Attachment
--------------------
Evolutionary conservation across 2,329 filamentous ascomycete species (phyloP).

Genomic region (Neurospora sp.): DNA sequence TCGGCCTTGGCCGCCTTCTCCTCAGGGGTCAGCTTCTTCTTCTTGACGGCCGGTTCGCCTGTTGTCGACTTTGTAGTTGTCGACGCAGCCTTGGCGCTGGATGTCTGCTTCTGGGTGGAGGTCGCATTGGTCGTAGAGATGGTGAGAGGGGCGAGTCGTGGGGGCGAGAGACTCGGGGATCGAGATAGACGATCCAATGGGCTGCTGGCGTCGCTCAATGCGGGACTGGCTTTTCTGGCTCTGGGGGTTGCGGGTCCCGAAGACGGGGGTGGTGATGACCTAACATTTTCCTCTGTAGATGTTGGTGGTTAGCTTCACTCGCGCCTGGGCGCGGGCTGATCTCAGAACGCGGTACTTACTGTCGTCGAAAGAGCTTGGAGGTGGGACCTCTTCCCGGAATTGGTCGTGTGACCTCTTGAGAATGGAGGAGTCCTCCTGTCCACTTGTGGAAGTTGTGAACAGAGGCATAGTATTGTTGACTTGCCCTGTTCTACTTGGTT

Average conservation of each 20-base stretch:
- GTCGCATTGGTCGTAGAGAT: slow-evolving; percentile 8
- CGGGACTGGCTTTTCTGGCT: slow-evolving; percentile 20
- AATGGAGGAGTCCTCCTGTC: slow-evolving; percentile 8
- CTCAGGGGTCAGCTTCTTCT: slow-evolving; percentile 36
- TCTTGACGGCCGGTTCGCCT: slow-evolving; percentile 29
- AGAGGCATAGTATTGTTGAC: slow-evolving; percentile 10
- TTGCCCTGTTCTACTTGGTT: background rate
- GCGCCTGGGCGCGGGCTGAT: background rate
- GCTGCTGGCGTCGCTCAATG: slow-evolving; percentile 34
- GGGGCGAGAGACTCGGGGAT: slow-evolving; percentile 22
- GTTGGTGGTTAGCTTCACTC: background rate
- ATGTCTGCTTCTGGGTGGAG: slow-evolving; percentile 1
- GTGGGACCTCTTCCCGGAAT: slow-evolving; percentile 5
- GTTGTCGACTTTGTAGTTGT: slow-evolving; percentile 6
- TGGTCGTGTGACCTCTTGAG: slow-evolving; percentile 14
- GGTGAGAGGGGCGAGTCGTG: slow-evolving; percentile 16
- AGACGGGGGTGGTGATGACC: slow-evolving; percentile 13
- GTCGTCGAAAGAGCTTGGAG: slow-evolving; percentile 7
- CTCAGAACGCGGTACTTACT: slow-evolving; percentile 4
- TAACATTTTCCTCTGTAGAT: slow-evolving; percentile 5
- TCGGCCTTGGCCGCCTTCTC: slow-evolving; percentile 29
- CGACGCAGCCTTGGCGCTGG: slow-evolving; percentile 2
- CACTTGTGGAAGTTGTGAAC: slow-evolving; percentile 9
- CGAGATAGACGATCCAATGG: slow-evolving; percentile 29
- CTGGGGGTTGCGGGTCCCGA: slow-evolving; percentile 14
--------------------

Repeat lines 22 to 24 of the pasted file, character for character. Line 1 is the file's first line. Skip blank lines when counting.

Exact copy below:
- CTCAGAACGCGGTACTTACT: slow-evolving; percentile 4
- TAACATTTTCCTCTGTAGAT: slow-evolving; percentile 5
- TCGGCCTTGGCCGCCTTCTC: slow-evolving; percentile 29